7 . After you have configured the router, set the default gateway to the router's IP address.

If you change any of the TCP/IP parameters, you must restart your PC.

On a Macintosh

To verify the TCP/IP configuration on a Macintosh, perform the following tasks using the MacTCP Control Panel (Control Panels are in the Apple menu).

    1 . Check that the Macintosh has the correct IP address. This address is shown in the IP Address box:


    2 . Click the More... button to display the next MacTCP dialog box:


    3 . Configure 255.255.255.255 as the IP address of the DNS server.

    4 . Configure the domain name as a period (.).

    5 . After you have configured the router, set the default gateway to the router's IP address.

If you change any of these parameters from previous settings, you must restart the Macintosh.

On a UNIX Workstation

From a UNIX workstation or PC, you cannot use ClickStart to configure your router for the first time because the router cannot discover its IP address. Instead, you must configure the router's IP address when you set up the router as follows:

    1 . Connect a terminal to the router's console port.

    2 . Configure an IP address for the router's Ethernet port.


Note For documentation on how to configure an IP address for the router's Ethernet port, consult the Network Protocols Configuration Guide, Part 1.

Setting Up the Router

To set up the router, perform the following tasks:

Step 1 Plug your router into a power socket.

Step 2 If necessary, power on the router (some Cisco routers do not have power switches). Allow the router to initialize for about 2 minutes.

Step 3 Make sure that the PC and the router are connected to each other using the proper Ethernet cables.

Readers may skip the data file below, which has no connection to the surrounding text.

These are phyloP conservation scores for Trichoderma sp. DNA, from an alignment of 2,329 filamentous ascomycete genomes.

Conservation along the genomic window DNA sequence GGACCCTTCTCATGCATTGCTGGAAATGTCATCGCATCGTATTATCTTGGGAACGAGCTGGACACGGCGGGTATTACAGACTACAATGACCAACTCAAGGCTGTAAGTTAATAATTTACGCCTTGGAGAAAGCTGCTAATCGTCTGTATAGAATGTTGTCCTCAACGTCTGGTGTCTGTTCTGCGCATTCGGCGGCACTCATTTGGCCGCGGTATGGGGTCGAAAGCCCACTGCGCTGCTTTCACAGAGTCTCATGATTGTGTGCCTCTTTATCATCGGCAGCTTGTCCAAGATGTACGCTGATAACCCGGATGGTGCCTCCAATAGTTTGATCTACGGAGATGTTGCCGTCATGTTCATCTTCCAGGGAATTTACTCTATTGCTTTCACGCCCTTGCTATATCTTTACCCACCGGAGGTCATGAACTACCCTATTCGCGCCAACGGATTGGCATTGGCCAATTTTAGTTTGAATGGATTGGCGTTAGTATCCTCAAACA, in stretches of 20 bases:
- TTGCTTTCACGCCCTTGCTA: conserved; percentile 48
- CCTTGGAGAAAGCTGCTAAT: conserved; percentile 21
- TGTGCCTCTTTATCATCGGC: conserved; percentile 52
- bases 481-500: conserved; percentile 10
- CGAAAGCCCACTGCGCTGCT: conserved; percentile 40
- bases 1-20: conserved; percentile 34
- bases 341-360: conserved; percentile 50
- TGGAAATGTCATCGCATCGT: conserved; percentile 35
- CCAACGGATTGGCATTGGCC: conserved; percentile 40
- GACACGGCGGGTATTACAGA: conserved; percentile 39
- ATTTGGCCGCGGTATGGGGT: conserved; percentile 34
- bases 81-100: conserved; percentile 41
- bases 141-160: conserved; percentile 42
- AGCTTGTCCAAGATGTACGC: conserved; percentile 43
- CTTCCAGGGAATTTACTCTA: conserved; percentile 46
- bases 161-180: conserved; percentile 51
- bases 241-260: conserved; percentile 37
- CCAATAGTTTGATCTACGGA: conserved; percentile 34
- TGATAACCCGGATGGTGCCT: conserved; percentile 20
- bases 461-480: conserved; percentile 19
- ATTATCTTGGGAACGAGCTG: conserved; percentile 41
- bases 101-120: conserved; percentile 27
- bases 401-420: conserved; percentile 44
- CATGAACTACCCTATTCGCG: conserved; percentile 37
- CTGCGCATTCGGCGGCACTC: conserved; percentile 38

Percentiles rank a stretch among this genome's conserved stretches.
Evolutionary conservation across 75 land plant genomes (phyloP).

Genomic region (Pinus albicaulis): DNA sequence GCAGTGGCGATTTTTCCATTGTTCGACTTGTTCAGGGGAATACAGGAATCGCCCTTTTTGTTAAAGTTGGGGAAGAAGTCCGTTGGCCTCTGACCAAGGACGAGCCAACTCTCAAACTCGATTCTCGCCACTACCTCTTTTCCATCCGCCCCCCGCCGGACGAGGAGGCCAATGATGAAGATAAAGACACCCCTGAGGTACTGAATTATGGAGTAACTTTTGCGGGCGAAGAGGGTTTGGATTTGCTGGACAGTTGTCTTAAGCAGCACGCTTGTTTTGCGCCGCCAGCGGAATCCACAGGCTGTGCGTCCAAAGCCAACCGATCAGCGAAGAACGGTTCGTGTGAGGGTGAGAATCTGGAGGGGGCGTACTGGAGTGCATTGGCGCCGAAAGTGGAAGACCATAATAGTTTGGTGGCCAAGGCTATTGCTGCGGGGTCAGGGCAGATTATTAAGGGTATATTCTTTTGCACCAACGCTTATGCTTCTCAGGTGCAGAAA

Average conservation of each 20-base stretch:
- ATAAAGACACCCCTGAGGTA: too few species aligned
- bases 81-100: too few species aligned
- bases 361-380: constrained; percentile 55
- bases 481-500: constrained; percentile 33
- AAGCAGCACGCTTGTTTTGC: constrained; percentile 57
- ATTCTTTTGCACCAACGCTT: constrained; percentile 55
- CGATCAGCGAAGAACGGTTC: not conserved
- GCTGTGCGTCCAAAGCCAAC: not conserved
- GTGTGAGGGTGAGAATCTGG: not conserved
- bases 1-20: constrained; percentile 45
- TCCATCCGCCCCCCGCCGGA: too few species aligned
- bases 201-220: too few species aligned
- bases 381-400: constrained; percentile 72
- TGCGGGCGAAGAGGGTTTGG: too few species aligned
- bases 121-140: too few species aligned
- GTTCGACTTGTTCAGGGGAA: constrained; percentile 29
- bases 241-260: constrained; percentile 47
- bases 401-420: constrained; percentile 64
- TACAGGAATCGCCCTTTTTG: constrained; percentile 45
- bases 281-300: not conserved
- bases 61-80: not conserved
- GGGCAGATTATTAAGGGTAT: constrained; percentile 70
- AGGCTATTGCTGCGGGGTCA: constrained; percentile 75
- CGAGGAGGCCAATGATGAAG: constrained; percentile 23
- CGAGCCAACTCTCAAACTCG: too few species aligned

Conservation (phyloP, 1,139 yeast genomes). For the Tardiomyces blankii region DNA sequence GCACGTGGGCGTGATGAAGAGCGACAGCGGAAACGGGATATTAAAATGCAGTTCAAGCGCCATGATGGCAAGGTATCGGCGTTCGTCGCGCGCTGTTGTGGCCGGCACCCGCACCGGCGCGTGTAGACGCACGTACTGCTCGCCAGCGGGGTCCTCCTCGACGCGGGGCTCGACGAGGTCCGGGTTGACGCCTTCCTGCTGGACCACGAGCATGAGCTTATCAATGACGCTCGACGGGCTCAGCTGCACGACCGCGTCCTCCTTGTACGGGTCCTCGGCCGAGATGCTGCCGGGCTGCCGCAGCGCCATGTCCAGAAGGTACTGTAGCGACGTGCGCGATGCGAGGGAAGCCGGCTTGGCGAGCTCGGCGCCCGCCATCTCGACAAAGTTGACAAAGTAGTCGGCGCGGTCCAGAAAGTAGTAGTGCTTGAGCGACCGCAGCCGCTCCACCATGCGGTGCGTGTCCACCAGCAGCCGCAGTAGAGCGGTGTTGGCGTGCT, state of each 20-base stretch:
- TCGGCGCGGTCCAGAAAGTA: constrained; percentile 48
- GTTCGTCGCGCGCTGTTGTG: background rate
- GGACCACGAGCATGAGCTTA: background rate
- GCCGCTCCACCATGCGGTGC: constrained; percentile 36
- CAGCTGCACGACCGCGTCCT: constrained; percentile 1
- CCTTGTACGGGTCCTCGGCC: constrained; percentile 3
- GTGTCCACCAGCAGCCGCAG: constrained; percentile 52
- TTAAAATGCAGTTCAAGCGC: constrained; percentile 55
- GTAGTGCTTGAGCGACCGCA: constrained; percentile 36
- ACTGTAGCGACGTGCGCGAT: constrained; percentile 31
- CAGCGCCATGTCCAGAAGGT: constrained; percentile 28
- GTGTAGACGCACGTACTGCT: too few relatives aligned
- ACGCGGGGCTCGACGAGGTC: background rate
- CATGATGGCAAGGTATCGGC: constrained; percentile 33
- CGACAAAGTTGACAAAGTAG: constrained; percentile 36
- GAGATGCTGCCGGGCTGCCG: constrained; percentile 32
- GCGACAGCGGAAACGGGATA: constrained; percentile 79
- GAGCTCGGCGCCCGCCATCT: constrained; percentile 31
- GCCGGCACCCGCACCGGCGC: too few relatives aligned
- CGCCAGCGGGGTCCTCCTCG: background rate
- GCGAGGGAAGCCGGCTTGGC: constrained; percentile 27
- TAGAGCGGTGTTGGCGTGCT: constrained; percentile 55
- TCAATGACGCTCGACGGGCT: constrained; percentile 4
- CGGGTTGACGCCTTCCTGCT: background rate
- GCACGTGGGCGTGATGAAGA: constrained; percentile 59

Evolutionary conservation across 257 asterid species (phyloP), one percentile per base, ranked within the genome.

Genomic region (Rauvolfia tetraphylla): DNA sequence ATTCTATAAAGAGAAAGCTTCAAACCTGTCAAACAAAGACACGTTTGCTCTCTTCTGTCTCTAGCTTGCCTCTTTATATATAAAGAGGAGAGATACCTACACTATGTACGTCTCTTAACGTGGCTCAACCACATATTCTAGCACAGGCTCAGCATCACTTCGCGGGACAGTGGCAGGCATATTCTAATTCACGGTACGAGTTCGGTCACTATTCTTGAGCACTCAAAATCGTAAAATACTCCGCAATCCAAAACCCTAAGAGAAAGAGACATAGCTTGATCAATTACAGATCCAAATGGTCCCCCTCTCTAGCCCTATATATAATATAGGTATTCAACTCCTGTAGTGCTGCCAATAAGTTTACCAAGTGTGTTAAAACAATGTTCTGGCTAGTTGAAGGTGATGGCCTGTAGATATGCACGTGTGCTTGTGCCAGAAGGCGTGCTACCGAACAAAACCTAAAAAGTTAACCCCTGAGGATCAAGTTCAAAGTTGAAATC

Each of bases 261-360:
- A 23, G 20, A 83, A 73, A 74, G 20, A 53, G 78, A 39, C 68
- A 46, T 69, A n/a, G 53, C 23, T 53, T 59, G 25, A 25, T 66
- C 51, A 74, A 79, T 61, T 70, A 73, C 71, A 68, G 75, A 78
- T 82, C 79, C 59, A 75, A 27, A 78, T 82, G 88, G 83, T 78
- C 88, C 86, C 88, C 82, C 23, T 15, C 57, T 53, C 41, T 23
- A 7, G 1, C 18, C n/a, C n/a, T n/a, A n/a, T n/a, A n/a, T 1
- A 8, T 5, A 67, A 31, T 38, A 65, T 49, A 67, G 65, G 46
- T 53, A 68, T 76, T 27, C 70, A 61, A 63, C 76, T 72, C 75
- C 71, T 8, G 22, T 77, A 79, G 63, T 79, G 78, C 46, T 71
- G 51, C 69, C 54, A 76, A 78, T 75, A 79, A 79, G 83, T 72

Step 4 If you are configuring a new router, skip this step.

If you are reconfiguring a router that already has a working configuration file, save the configuration file in a text file on your system. Then issue an erase startup-config command and restart the router.


Ways to Provide an Ethernet Connection

You can provide an Ethernet connection with one of the following:

A hub is a device for connecting Ethernet ports when you have more than two devices on your Ethernet network. If you use a hub, use straight-through Ethernet cable.
To find out if you are using the correct cable, look at the two ends of the cable. The sequence of the colored wires should be the same for each connector.
Use this cable to connect the router directly to your PC when the PC is the only device on your Ethernet network.
To find out if you are using the correct cable, look at the two ends of the cable. The sequence of the colored wires should be different for each connector.

Checking the Ethernet Connection

To check that the Ethernet connection is attached properly, do the following:

Configuring the Router